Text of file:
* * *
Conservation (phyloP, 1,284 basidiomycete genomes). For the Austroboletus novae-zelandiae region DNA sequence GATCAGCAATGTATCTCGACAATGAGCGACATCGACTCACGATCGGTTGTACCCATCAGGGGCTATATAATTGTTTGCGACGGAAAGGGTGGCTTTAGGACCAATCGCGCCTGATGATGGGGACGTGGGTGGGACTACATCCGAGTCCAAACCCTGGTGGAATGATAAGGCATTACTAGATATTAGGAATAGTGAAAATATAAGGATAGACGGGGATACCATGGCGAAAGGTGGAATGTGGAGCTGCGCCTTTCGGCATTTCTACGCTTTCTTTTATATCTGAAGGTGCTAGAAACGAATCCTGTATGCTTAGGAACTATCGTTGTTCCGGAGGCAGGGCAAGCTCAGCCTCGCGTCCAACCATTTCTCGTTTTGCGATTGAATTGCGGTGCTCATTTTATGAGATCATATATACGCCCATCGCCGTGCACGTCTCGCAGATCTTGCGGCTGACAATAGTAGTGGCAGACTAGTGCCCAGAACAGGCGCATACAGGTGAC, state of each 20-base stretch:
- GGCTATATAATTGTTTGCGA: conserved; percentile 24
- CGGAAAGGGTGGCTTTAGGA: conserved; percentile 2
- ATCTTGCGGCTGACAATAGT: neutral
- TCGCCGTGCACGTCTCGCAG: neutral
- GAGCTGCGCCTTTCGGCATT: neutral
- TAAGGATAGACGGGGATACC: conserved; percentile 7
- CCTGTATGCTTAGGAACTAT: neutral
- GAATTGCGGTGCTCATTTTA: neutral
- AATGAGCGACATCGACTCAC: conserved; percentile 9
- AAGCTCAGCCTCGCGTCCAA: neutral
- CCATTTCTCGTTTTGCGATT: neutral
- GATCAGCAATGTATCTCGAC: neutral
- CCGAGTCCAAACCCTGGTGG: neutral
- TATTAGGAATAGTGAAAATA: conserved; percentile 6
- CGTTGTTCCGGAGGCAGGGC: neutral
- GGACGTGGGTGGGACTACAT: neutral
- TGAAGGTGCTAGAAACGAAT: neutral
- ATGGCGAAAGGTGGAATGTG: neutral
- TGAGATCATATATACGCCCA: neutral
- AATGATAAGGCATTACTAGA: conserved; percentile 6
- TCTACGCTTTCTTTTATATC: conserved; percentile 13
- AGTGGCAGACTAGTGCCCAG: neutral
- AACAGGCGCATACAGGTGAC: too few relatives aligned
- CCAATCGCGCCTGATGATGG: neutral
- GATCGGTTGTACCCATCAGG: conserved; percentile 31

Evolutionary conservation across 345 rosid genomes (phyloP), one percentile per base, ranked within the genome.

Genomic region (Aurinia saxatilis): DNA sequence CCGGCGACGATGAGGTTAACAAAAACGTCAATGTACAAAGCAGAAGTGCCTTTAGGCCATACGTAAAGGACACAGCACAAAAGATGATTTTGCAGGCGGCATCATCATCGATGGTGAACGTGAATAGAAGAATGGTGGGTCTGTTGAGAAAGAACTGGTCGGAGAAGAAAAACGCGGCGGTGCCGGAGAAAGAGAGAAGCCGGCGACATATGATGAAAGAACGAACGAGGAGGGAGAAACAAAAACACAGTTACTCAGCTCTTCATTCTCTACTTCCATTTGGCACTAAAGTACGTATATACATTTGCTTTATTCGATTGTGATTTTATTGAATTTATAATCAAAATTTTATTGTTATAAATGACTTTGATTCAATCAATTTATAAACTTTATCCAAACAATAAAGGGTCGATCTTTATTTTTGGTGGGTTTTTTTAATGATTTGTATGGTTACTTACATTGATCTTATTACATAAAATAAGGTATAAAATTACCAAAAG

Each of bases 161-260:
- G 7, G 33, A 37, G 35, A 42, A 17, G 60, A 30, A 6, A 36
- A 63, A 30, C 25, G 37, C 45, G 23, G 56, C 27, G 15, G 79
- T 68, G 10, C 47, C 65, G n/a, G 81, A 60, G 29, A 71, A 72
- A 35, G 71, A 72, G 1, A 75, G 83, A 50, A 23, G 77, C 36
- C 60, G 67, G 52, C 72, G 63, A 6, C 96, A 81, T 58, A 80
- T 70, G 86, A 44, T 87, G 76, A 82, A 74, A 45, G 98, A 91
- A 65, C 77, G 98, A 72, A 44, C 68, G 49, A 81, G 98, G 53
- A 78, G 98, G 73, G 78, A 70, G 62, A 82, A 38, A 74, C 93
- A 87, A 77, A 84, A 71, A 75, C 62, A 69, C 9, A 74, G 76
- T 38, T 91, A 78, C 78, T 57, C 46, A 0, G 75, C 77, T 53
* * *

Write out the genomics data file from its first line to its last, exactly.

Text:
Conservation (phyloP, 1,284 basidiomycete genomes). For the Austroboletus novae-zelandiae region DNA sequence GATCAGCAATGTATCTCGACAATGAGCGACATCGACTCACGATCGGTTGTACCCATCAGGGGCTATATAATTGTTTGCGACGGAAAGGGTGGCTTTAGGACCAATCGCGCCTGATGATGGGGACGTGGGTGGGACTACATCCGAGTCCAAACCCTGGTGGAATGATAAGGCATTACTAGATATTAGGAATAGTGAAAATATAAGGATAGACGGGGATACCATGGCGAAAGGTGGAATGTGGAGCTGCGCCTTTCGGCATTTCTACGCTTTCTTTTATATCTGAAGGTGCTAGAAACGAATCCTGTATGCTTAGGAACTATCGTTGTTCCGGAGGCAGGGCAAGCTCAGCCTCGCGTCCAACCATTTCTCGTTTTGCGATTGAATTGCGGTGCTCATTTTATGAGATCATATATACGCCCATCGCCGTGCACGTCTCGCAGATCTTGCGGCTGACAATAGTAGTGGCAGACTAGTGCCCAGAACAGGCGCATACAGGTGAC, state of each 20-base stretch:
- GGCTATATAATTGTTTGCGA: conserved; percentile 24
- CGGAAAGGGTGGCTTTAGGA: conserved; percentile 2
- ATCTTGCGGCTGACAATAGT: neutral
- TCGCCGTGCACGTCTCGCAG: neutral
- GAGCTGCGCCTTTCGGCATT: neutral
- TAAGGATAGACGGGGATACC: conserved; percentile 7
- CCTGTATGCTTAGGAACTAT: neutral
- GAATTGCGGTGCTCATTTTA: neutral
- AATGAGCGACATCGACTCAC: conserved; percentile 9
- AAGCTCAGCCTCGCGTCCAA: neutral
- CCATTTCTCGTTTTGCGATT: neutral
- GATCAGCAATGTATCTCGAC: neutral
- CCGAGTCCAAACCCTGGTGG: neutral
- TATTAGGAATAGTGAAAATA: conserved; percentile 6
- CGTTGTTCCGGAGGCAGGGC: neutral
- GGACGTGGGTGGGACTACAT: neutral
- TGAAGGTGCTAGAAACGAAT: neutral
- ATGGCGAAAGGTGGAATGTG: neutral
- TGAGATCATATATACGCCCA: neutral
- AATGATAAGGCATTACTAGA: conserved; percentile 6
- TCTACGCTTTCTTTTATATC: conserved; percentile 13
- AGTGGCAGACTAGTGCCCAG: neutral
- AACAGGCGCATACAGGTGAC: too few relatives aligned
- CCAATCGCGCCTGATGATGG: neutral
- GATCGGTTGTACCCATCAGG: conserved; percentile 31

Evolutionary conservation across 345 rosid genomes (phyloP), one percentile per base, ranked within the genome.

Genomic region (Aurinia saxatilis): DNA sequence CCGGCGACGATGAGGTTAACAAAAACGTCAATGTACAAAGCAGAAGTGCCTTTAGGCCATACGTAAAGGACACAGCACAAAAGATGATTTTGCAGGCGGCATCATCATCGATGGTGAACGTGAATAGAAGAATGGTGGGTCTGTTGAGAAAGAACTGGTCGGAGAAGAAAAACGCGGCGGTGCCGGAGAAAGAGAGAAGCCGGCGACATATGATGAAAGAACGAACGAGGAGGGAGAAACAAAAACACAGTTACTCAGCTCTTCATTCTCTACTTCCATTTGGCACTAAAGTACGTATATACATTTGCTTTATTCGATTGTGATTTTATTGAATTTATAATCAAAATTTTATTGTTATAAATGACTTTGATTCAATCAATTTATAAACTTTATCCAAACAATAAAGGGTCGATCTTTATTTTTGGTGGGTTTTTTTAATGATTTGTATGGTTACTTACATTGATCTTATTACATAAAATAAGGTATAAAATTACCAAAAG

Each of bases 161-260:
- G 7, G 33, A 37, G 35, A 42, A 17, G 60, A 30, A 6, A 36
- A 63, A 30, C 25, G 37, C 45, G 23, G 56, C 27, G 15, G 79
- T 68, G 10, C 47, C 65, G n/a, G 81, A 60, G 29, A 71, A 72
- A 35, G 71, A 72, G 1, A 75, G 83, A 50, A 23, G 77, C 36
- C 60, G 67, G 52, C 72, G 63, A 6, C 96, A 81, T 58, A 80
- T 70, G 86, A 44, T 87, G 76, A 82, A 74, A 45, G 98, A 91
- A 65, C 77, G 98, A 72, A 44, C 68, G 49, A 81, G 98, G 53
- A 78, G 98, G 73, G 78, A 70, G 62, A 82, A 38, A 74, C 93
- A 87, A 77, A 84, A 71, A 75, C 62, A 69, C 9, A 74, G 76
- T 38, T 91, A 78, C 78, T 57, C 46, A 0, G 75, C 77, T 53